Narrative Structures in Zadie Smith's White Teeth and Toni Morrison's Beloved

Narrative Structures in Zadie Smith's White Teeth and Toni Morrison's Beloved

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Narrative Structures in Zadie Smith's White Teeth and Toni Morrison's Beloved


The novels 'White Teeth' by Zadie Smith and 'Beloved' by Toni Morrison
both explore many different issues. However, a principle theme that
appears to be common in both is the way in which the past influences
the present profoundly and both authors use the narrative structures
of the books to present this idea to the reader. The exploration of
the relationships between characters through time, the past haunting
the present and the way in which history and culture is revealed
through the past are important devices used to show the emotions and
further the plot. Each author does this in a very different way though
and this is the power of the narrative structure and the way in which
it can be used in a variety of different manners in order to achieve a
similar effect.

The narrative structure of 'White Teeth' is very logical. The novel is
divided decisively into sections in order to present the reader with
the emotions and views of the main characters. The four sections
'Archie 1974, 1945', 'Samad 1984, 1857', 'Irie 1990, 1907' and 'Magid,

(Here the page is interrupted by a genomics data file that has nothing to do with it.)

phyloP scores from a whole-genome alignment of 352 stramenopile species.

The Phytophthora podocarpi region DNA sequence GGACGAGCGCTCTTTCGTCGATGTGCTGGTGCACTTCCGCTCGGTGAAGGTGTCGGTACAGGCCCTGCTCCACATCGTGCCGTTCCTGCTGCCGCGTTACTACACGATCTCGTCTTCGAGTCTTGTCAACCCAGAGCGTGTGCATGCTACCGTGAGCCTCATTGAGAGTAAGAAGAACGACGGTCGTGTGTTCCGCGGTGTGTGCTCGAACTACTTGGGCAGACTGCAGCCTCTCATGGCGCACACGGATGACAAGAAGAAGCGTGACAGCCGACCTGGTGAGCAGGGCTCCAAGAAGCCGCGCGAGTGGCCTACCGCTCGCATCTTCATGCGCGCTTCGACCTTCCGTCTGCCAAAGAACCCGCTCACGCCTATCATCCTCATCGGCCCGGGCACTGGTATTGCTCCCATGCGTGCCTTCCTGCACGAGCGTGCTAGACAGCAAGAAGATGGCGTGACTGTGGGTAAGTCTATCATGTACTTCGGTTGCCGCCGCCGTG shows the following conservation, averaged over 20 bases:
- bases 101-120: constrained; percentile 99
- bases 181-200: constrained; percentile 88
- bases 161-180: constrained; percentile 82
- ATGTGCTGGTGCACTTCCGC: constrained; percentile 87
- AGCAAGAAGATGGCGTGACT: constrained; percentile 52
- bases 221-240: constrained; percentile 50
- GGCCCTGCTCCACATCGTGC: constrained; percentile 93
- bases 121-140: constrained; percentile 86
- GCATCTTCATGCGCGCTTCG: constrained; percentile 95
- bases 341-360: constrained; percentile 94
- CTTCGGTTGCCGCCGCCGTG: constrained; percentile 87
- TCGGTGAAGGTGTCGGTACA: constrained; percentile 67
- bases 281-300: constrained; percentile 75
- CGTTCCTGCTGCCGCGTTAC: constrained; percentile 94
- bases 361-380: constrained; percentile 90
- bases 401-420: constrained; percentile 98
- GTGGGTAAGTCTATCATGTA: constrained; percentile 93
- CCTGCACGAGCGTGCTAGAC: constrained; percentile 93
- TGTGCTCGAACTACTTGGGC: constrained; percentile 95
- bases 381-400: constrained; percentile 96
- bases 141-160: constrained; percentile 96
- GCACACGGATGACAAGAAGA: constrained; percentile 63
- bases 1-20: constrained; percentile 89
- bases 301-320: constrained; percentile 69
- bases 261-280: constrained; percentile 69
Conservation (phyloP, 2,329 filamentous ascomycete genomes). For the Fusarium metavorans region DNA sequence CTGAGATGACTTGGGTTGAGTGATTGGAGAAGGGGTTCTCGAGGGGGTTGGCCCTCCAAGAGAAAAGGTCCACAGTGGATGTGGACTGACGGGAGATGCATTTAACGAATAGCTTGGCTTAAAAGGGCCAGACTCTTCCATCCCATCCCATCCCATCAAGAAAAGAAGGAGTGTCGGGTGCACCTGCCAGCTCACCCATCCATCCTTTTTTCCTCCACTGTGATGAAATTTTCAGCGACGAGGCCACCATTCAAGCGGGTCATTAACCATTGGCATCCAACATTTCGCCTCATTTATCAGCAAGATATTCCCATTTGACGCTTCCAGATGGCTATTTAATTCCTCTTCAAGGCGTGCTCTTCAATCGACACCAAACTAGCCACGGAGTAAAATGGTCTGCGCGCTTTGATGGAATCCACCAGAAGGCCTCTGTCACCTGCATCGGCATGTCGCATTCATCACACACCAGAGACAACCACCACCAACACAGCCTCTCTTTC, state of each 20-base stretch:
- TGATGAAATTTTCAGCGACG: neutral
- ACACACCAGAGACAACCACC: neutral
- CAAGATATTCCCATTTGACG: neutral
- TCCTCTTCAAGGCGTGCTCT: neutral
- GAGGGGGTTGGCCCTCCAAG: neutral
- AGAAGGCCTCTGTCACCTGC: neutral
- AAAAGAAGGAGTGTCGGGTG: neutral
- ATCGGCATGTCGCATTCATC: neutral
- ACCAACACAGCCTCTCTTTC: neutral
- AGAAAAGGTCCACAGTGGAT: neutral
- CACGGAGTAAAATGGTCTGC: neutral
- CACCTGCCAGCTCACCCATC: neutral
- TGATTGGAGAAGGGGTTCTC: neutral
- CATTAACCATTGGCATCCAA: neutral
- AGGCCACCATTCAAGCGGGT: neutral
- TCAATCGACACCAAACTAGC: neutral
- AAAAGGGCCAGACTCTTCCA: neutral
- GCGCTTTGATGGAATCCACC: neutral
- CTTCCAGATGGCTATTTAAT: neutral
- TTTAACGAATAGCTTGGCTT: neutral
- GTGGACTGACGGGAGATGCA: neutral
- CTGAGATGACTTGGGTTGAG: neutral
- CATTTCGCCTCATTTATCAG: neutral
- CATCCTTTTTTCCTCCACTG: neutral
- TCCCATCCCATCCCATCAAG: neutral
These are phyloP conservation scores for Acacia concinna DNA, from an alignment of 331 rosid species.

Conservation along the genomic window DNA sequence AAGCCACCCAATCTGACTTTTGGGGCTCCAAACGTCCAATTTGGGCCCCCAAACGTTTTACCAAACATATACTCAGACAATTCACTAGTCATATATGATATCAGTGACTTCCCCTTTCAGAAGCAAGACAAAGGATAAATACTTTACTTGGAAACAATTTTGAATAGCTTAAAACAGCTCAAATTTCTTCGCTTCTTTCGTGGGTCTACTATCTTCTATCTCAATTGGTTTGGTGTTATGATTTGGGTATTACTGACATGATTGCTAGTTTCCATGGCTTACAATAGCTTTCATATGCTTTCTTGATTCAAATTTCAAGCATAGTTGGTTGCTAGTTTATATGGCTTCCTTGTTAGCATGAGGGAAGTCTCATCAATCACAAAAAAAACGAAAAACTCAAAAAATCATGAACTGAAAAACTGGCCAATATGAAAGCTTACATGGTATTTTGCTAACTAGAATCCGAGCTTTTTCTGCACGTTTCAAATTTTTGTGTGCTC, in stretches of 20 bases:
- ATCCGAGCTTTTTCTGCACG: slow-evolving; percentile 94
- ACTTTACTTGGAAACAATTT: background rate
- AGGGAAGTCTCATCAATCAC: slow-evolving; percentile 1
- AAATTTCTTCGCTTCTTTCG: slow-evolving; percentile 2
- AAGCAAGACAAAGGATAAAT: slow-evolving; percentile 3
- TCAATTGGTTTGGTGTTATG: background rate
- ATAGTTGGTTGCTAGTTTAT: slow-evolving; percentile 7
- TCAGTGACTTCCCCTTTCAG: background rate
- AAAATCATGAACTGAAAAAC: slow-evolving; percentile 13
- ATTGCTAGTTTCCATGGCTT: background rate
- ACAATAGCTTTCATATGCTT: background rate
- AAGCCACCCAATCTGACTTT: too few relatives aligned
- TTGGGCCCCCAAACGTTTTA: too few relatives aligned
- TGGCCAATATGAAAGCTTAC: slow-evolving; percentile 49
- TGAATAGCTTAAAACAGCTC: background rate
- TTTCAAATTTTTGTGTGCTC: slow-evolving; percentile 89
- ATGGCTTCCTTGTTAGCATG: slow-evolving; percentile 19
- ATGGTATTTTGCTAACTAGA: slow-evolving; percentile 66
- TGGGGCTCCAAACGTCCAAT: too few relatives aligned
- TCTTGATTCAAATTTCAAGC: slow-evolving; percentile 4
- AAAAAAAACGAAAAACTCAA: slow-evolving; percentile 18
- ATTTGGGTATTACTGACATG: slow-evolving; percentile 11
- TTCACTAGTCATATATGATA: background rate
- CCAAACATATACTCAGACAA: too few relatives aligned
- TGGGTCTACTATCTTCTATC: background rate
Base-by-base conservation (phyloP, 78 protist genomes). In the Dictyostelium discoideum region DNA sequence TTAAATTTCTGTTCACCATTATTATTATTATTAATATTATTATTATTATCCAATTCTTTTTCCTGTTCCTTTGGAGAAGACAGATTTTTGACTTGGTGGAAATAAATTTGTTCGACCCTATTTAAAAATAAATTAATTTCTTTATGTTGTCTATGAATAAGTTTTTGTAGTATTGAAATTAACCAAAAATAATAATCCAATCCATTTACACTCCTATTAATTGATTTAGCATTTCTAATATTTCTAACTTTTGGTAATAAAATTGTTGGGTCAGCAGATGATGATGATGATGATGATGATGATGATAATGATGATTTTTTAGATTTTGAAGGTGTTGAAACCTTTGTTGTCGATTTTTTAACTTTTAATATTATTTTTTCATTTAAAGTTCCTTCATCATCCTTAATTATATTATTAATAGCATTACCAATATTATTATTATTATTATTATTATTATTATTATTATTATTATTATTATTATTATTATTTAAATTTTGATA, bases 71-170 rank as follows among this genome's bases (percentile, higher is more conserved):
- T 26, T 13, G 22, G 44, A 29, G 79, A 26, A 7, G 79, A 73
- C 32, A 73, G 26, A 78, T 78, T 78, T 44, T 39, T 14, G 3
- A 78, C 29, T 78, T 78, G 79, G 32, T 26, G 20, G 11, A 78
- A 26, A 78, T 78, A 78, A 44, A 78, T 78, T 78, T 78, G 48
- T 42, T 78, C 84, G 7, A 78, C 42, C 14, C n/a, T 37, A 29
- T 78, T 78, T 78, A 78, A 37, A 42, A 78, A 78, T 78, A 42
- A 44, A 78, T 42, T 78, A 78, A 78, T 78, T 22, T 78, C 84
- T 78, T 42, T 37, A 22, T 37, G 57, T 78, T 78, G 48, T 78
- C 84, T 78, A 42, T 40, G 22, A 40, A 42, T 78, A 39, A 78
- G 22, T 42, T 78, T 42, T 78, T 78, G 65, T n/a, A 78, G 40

Millat and Marcus 1992, 1999' provide the reader with a clear cut
structure to the novel, with the past and present accurately
intertwined. The separate 'books' in the novel help the reader to
understand how each character feels about the others, and therefore
explores their relationships between time. The main example of this is
the fact the Archie and Samad have been best friends since the Second
World War. However, their friendship is based on a lie that Archie
killed a Nazi scientist who was helping to develop the Master Race.
The separate books help the reader to understand this and the...


... middle of paper ...


... way in which mistakes and horrific events
can consume the mind. Two novels, which primarily appear to be about
the struggle of races and racism in society are in fact also about the
importance of time. Smith writes at the beginning of the novel:
'What's past is prologue' from 'The Tempest' perhaps suggesting that
the novel is in fact based upon the idea that the past and the present
are essentially intertwined and play an important role in modern day
life.

The way in which the past can haunt the present, have a negative and
positive influence on the way in which characters react and the plot
develops in both 'White Teeth' and 'Beloved'. It is an essential
element of both novels which helps to create a layered structure and
give depth to the plot so that the events of the present have a past:
a basis which creates a more profound effect of the reader.

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